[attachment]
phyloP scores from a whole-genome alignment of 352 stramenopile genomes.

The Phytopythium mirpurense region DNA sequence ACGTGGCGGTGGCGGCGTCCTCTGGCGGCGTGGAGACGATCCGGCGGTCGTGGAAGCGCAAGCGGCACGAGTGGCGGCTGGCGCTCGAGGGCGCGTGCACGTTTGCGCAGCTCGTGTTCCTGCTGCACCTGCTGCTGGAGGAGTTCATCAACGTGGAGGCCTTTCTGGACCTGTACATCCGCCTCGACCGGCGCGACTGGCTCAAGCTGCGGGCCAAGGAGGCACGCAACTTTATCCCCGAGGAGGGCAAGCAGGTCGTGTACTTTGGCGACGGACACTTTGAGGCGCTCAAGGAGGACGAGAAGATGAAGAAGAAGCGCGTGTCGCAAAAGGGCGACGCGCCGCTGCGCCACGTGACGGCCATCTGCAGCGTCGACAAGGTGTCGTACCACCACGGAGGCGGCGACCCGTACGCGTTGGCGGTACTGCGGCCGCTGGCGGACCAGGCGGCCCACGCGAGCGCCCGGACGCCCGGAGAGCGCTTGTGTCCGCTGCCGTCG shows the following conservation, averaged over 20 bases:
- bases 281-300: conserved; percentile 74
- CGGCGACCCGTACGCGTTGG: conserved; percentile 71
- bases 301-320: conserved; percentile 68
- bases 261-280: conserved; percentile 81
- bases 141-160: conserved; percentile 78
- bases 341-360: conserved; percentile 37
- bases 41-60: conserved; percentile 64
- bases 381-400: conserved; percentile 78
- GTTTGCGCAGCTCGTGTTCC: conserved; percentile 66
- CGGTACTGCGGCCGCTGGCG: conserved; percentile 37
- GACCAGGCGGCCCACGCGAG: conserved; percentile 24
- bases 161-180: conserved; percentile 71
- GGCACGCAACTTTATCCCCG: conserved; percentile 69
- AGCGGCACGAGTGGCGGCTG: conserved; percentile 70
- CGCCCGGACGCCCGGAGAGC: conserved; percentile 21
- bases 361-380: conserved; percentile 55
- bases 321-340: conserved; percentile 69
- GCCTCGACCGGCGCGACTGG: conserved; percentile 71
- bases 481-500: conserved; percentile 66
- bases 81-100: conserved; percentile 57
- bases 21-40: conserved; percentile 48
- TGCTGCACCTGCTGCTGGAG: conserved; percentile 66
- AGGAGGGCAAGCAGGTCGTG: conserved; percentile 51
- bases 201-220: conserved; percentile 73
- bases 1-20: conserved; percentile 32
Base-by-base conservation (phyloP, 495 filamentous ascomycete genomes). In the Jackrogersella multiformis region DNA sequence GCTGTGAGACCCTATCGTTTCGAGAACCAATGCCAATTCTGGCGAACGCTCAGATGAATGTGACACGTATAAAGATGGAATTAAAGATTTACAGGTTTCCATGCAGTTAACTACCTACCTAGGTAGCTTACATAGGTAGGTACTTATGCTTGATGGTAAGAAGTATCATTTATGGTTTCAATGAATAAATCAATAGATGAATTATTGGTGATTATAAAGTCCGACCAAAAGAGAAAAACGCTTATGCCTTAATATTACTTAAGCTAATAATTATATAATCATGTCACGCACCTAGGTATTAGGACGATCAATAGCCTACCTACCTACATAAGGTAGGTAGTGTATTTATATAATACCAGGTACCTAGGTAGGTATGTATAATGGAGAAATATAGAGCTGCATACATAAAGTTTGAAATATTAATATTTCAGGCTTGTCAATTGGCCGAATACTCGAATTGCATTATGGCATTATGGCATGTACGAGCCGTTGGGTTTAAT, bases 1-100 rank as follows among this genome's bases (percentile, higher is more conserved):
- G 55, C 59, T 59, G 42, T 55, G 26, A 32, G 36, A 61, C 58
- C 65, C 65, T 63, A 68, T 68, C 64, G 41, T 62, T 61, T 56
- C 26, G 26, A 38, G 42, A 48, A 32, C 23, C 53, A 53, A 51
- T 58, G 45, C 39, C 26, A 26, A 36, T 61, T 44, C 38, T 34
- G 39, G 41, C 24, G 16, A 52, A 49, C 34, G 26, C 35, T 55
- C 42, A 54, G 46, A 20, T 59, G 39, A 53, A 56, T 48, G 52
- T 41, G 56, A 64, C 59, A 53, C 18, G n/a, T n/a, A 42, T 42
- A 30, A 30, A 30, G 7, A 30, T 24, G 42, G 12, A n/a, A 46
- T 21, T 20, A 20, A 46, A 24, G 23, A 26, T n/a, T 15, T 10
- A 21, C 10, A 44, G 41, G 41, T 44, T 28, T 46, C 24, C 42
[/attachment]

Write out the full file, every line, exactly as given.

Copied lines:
phyloP scores from a whole-genome alignment of 352 stramenopile genomes.

The Phytopythium mirpurense region DNA sequence ACGTGGCGGTGGCGGCGTCCTCTGGCGGCGTGGAGACGATCCGGCGGTCGTGGAAGCGCAAGCGGCACGAGTGGCGGCTGGCGCTCGAGGGCGCGTGCACGTTTGCGCAGCTCGTGTTCCTGCTGCACCTGCTGCTGGAGGAGTTCATCAACGTGGAGGCCTTTCTGGACCTGTACATCCGCCTCGACCGGCGCGACTGGCTCAAGCTGCGGGCCAAGGAGGCACGCAACTTTATCCCCGAGGAGGGCAAGCAGGTCGTGTACTTTGGCGACGGACACTTTGAGGCGCTCAAGGAGGACGAGAAGATGAAGAAGAAGCGCGTGTCGCAAAAGGGCGACGCGCCGCTGCGCCACGTGACGGCCATCTGCAGCGTCGACAAGGTGTCGTACCACCACGGAGGCGGCGACCCGTACGCGTTGGCGGTACTGCGGCCGCTGGCGGACCAGGCGGCCCACGCGAGCGCCCGGACGCCCGGAGAGCGCTTGTGTCCGCTGCCGTCG shows the following conservation, averaged over 20 bases:
- bases 281-300: conserved; percentile 74
- CGGCGACCCGTACGCGTTGG: conserved; percentile 71
- bases 301-320: conserved; percentile 68
- bases 261-280: conserved; percentile 81
- bases 141-160: conserved; percentile 78
- bases 341-360: conserved; percentile 37
- bases 41-60: conserved; percentile 64
- bases 381-400: conserved; percentile 78
- GTTTGCGCAGCTCGTGTTCC: conserved; percentile 66
- CGGTACTGCGGCCGCTGGCG: conserved; percentile 37
- GACCAGGCGGCCCACGCGAG: conserved; percentile 24
- bases 161-180: conserved; percentile 71
- GGCACGCAACTTTATCCCCG: conserved; percentile 69
- AGCGGCACGAGTGGCGGCTG: conserved; percentile 70
- CGCCCGGACGCCCGGAGAGC: conserved; percentile 21
- bases 361-380: conserved; percentile 55
- bases 321-340: conserved; percentile 69
- GCCTCGACCGGCGCGACTGG: conserved; percentile 71
- bases 481-500: conserved; percentile 66
- bases 81-100: conserved; percentile 57
- bases 21-40: conserved; percentile 48
- TGCTGCACCTGCTGCTGGAG: conserved; percentile 66
- AGGAGGGCAAGCAGGTCGTG: conserved; percentile 51
- bases 201-220: conserved; percentile 73
- bases 1-20: conserved; percentile 32
Base-by-base conservation (phyloP, 495 filamentous ascomycete genomes). In the Jackrogersella multiformis region DNA sequence GCTGTGAGACCCTATCGTTTCGAGAACCAATGCCAATTCTGGCGAACGCTCAGATGAATGTGACACGTATAAAGATGGAATTAAAGATTTACAGGTTTCCATGCAGTTAACTACCTACCTAGGTAGCTTACATAGGTAGGTACTTATGCTTGATGGTAAGAAGTATCATTTATGGTTTCAATGAATAAATCAATAGATGAATTATTGGTGATTATAAAGTCCGACCAAAAGAGAAAAACGCTTATGCCTTAATATTACTTAAGCTAATAATTATATAATCATGTCACGCACCTAGGTATTAGGACGATCAATAGCCTACCTACCTACATAAGGTAGGTAGTGTATTTATATAATACCAGGTACCTAGGTAGGTATGTATAATGGAGAAATATAGAGCTGCATACATAAAGTTTGAAATATTAATATTTCAGGCTTGTCAATTGGCCGAATACTCGAATTGCATTATGGCATTATGGCATGTACGAGCCGTTGGGTTTAAT, bases 1-100 rank as follows among this genome's bases (percentile, higher is more conserved):
- G 55, C 59, T 59, G 42, T 55, G 26, A 32, G 36, A 61, C 58
- C 65, C 65, T 63, A 68, T 68, C 64, G 41, T 62, T 61, T 56
- C 26, G 26, A 38, G 42, A 48, A 32, C 23, C 53, A 53, A 51
- T 58, G 45, C 39, C 26, A 26, A 36, T 61, T 44, C 38, T 34
- G 39, G 41, C 24, G 16, A 52, A 49, C 34, G 26, C 35, T 55
- C 42, A 54, G 46, A 20, T 59, G 39, A 53, A 56, T 48, G 52
- T 41, G 56, A 64, C 59, A 53, C 18, G n/a, T n/a, A 42, T 42
- A 30, A 30, A 30, G 7, A 30, T 24, G 42, G 12, A n/a, A 46
- T 21, T 20, A 20, A 46, A 24, G 23, A 26, T n/a, T 15, T 10
- A 21, C 10, A 44, G 41, G 41, T 44, T 28, T 46, C 24, C 42